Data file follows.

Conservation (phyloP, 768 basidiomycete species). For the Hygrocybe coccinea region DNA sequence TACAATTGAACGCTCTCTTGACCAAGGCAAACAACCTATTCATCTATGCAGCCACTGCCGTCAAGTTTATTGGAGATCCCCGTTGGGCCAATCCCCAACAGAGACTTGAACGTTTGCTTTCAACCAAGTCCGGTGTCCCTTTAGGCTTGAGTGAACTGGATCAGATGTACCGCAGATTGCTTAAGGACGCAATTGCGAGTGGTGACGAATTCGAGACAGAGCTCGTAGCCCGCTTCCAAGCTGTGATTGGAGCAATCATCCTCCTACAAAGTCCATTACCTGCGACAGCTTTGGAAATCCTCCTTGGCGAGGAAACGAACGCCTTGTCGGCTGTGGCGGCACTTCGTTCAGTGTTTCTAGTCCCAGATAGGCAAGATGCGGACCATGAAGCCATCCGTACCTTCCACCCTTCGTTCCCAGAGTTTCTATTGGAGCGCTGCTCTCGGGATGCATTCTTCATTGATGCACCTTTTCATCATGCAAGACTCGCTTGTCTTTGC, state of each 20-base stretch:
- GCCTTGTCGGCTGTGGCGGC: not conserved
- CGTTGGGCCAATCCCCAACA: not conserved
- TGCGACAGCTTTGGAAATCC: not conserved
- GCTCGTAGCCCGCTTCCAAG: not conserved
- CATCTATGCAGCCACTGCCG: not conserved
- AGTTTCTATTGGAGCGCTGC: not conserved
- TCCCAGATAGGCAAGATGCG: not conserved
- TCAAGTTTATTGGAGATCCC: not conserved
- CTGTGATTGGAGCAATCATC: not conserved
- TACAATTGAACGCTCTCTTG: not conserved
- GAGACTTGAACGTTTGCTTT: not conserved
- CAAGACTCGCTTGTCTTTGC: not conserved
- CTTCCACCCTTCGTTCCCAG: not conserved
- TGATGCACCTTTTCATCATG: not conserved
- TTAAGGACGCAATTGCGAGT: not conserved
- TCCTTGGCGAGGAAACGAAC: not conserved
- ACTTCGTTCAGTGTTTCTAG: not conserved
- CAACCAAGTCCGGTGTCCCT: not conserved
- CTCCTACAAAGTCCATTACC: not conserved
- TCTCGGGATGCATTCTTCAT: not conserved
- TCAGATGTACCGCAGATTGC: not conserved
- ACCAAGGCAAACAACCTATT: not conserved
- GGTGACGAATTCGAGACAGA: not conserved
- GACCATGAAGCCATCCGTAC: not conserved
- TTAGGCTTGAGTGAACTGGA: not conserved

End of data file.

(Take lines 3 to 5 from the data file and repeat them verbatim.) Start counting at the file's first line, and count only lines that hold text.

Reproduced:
- CGTTGGGCCAATCCCCAACA: not conserved
- TGCGACAGCTTTGGAAATCC: not conserved
- GCTCGTAGCCCGCTTCCAAG: not conserved